A Look InsideBefore reading this page we strongly suggest to take a look at this article, which will help you understand the internal components of a PSU much better.
Once we removed the enclosure we looked at a classic double forward configuration using a group regulation scheme in the secondary. Of course, judging from the price of this unit and its efficiency rating, we didn't expect to see cutting edge technology in its internals, but at least an independent regulation scheme in the secondary side would be highly preferable. The OEM of the unit looks to be HEC/Compucase, a manufacturer which we don't encounter very often in our reviews. The heatsinks used in this unit are not so large and the main PCB is very small, especially for the 730W of max power that this PSU can deliver. Finally, as you can see by taking a closer look at the APFC circuit, we removed the bulk cap to unblock the view to crucial components.
The AC receptacle and the On/Off switch are actually soldered on a small PCB. The same PCB houses the first part of the transient filter, one X and two Y caps. On the main PCB we find the second part of the transient filter, three CM chokes, an MOV, one X and two Y caps. The transient filtering stage is complete so let's move on to the rest components.
The bridge rectifier is bolted on the APFC heatsink. Its model number is GBJ 1506 and can handle up to 15A, so it easily copes with this unit's max power. After the bridge rectifier we meet the PFC input capacitor which filters the high frequency ripple of the fully rectified signal.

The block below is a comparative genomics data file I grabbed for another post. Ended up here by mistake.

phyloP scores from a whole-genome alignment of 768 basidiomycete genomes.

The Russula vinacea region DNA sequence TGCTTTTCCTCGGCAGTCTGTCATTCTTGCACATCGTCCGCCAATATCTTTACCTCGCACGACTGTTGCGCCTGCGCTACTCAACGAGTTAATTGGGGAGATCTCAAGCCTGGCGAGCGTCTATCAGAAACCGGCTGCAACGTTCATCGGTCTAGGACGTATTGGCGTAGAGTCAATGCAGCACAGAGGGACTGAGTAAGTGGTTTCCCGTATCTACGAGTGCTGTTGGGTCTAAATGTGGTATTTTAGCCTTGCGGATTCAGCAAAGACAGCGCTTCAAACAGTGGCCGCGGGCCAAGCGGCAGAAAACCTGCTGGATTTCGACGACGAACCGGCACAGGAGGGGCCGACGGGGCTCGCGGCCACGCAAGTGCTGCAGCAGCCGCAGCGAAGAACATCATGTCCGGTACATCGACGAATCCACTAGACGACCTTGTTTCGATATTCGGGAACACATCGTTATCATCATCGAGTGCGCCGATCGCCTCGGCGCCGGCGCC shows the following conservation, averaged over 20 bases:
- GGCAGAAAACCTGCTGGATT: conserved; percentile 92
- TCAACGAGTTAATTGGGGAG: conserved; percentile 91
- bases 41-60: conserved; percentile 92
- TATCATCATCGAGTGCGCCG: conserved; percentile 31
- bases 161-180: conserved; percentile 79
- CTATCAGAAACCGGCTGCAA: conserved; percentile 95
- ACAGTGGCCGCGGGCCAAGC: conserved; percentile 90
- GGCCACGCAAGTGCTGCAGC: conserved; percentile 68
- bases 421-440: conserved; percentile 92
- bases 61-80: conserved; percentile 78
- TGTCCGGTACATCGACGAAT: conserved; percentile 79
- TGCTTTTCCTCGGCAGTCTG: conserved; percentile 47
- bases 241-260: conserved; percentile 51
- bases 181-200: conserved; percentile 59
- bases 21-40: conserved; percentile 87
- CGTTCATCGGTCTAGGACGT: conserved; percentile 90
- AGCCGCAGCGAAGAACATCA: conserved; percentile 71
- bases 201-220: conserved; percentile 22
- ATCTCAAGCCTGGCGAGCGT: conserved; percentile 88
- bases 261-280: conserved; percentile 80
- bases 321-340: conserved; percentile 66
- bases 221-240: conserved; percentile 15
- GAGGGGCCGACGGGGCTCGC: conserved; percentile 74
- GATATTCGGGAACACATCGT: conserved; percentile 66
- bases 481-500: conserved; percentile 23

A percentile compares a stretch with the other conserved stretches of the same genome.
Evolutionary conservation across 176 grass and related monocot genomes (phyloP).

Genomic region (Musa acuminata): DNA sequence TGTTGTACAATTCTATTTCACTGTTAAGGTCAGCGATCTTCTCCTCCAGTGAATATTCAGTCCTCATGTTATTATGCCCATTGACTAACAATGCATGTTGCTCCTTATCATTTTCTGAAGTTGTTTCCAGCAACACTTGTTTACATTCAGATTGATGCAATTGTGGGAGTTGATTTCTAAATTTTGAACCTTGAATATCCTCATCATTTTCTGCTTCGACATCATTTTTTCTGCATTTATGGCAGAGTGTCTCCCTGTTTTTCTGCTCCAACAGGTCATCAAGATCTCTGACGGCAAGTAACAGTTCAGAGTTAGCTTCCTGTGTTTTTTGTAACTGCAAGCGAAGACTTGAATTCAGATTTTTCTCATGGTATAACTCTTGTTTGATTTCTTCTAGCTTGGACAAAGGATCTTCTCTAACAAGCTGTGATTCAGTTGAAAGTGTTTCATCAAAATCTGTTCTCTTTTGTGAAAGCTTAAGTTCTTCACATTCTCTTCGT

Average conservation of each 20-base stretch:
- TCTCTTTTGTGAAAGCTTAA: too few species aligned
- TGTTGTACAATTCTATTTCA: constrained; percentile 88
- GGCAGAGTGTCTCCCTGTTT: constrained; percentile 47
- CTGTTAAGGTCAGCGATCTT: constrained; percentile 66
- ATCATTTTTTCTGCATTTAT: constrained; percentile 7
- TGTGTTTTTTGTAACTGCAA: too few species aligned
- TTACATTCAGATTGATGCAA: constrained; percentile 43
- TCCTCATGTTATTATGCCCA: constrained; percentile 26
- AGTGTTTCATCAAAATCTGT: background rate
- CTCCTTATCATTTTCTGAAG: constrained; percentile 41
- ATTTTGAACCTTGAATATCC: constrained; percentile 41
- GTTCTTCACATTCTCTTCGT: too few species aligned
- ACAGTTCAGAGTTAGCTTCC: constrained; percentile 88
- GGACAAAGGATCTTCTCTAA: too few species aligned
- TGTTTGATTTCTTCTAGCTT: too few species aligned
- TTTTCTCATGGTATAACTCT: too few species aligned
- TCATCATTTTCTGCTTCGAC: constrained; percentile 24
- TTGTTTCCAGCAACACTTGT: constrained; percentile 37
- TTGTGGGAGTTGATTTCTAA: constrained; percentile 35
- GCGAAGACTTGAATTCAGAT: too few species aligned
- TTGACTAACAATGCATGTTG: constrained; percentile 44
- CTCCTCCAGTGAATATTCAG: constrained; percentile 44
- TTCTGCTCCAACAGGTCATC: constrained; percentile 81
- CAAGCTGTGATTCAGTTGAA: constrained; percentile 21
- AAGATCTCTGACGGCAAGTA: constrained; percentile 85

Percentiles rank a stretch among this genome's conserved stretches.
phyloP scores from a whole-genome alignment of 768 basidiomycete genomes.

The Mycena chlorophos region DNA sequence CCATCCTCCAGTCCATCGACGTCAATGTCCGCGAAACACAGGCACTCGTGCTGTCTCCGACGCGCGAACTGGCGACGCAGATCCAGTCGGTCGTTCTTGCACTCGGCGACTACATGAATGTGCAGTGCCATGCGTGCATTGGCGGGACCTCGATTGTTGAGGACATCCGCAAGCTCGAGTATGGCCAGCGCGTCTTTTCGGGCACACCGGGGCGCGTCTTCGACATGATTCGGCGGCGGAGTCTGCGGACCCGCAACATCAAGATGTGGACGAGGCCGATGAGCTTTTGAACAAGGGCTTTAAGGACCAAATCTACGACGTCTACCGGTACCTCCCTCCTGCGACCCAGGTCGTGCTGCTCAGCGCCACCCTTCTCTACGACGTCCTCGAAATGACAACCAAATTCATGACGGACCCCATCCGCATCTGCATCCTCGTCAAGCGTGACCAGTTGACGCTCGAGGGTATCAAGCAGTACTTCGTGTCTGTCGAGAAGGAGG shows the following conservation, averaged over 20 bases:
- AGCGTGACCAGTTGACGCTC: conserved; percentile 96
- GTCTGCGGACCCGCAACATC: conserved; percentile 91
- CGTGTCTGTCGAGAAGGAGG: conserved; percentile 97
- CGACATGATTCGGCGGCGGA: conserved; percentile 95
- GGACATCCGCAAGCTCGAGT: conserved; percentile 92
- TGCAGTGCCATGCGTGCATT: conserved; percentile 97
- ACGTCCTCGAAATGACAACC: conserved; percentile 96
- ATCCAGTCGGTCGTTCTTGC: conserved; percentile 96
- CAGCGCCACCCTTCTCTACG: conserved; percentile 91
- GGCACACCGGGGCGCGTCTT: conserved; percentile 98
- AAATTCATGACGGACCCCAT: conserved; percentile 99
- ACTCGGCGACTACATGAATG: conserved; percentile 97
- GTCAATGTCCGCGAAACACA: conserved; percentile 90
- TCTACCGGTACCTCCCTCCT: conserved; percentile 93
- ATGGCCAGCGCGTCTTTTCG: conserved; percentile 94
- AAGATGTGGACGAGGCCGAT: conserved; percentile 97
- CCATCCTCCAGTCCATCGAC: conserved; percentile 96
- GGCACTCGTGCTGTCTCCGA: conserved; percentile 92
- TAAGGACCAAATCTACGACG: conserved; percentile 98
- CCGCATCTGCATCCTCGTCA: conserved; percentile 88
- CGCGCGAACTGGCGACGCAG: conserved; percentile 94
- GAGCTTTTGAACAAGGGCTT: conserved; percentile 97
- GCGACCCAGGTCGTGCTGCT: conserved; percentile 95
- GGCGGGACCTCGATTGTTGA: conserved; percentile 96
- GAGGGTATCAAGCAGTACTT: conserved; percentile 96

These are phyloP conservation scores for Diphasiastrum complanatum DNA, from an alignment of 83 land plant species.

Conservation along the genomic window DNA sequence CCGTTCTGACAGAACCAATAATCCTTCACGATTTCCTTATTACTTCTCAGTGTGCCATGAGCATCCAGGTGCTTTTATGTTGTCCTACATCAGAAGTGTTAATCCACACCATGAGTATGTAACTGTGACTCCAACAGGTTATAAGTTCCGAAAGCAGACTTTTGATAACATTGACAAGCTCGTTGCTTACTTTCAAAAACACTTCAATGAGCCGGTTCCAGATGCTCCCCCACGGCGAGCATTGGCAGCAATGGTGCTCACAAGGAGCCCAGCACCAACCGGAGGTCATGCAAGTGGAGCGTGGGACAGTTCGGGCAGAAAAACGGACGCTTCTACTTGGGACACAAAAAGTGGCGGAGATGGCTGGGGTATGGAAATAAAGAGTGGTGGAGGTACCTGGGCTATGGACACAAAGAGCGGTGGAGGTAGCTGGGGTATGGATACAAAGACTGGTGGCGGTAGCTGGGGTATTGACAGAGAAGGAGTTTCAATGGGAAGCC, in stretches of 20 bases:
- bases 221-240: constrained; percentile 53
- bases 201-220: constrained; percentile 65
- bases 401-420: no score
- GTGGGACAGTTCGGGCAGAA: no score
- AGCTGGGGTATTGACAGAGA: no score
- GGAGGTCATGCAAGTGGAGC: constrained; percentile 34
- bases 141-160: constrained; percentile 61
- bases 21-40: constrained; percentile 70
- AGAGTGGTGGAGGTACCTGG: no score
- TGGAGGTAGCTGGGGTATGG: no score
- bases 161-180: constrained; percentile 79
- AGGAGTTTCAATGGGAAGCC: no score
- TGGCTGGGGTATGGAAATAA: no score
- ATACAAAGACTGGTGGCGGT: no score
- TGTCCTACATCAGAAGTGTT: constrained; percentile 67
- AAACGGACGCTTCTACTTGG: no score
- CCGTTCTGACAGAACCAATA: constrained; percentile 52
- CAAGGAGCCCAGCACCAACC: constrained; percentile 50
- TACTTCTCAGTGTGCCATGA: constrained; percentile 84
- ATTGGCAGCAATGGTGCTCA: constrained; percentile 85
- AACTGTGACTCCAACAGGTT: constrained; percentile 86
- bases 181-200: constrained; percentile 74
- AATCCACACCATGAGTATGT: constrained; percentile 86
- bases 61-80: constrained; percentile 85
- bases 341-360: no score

In the APFC three IPP60R190C6 fets are used along with a Philips BYC10-600 boost diode. The hold up cap is provided by Teapo (470μF, 400V, 105°C).
As main choppers two Infineon IPP60R190E6 fets are used in a double forward configuration.
The combo PFC/PWM controller is a Fairchild FAN4800IN IC. This controller will be soon discontinued by its manufacturer, meaning that it is rather old, so it is suitable only for low efficiency units like this one. The standby PWM controller is a TNY279PN.
In the secondary side passive design is used so the rectification of all rails handle Schottky Barrier Diodes (except the -12V rail which due to its very low output is handled by a conventional diode). The +12V rail regulate four PFR40L60CT while the minor rails are generated through two pairs of SBR30A40CT diodes. Also the presence of only two toroidal chokes is a clear indication that a group regulation scheme is utilized, something that will lead to lower performance in cases where the loads among the rails are highly unbalanced. Finally, all filtering caps in the secondary side are provided by Teapo and all are rated at 105°C.
In the area where all +12V wires are connected to the main PCB we noticed that there are actually two +12V islands on the main PCB, meaning that the +12V virtual rails are two. The first +12V rail uses solid yellow wires while the second uses yellow wires with a blue stripe. Unfortunately we discovered that the EPS connector is powered by the same rail (12V2) that also powers two of the PCIe connectors, something that normally should be avoided in every PSU. If indeed there are two +12V rails, which most likely is the case here, then the power distribution is not optimal.
Housekeeping jobs are handled by a PS223 IC which is installed on a vertical PCB in the secondary side. This supervisor IC supports OCP for up to two +12V channels, matching this way the two +12V rails we spotted in the secondary side.
Soldering quality on the main PCB is good with clean and well made solder joints. Nevertheless we spotted some rather large component leads, a view we hate to see since it can cause lots of trouble (shorts).
The cooling fan has Thermatake's badge on it with TT-1225A model number however with a closer look one can spot the original model number which is DFS122512H (120mm, 12V, 0.28A, 1700RPM, 71.05CFM, 33.87dBA) and figure out the true manufacturer, Young Lin Tech. At low speed the fan is inaudible while at full speed it makes some noise which however is not so loud.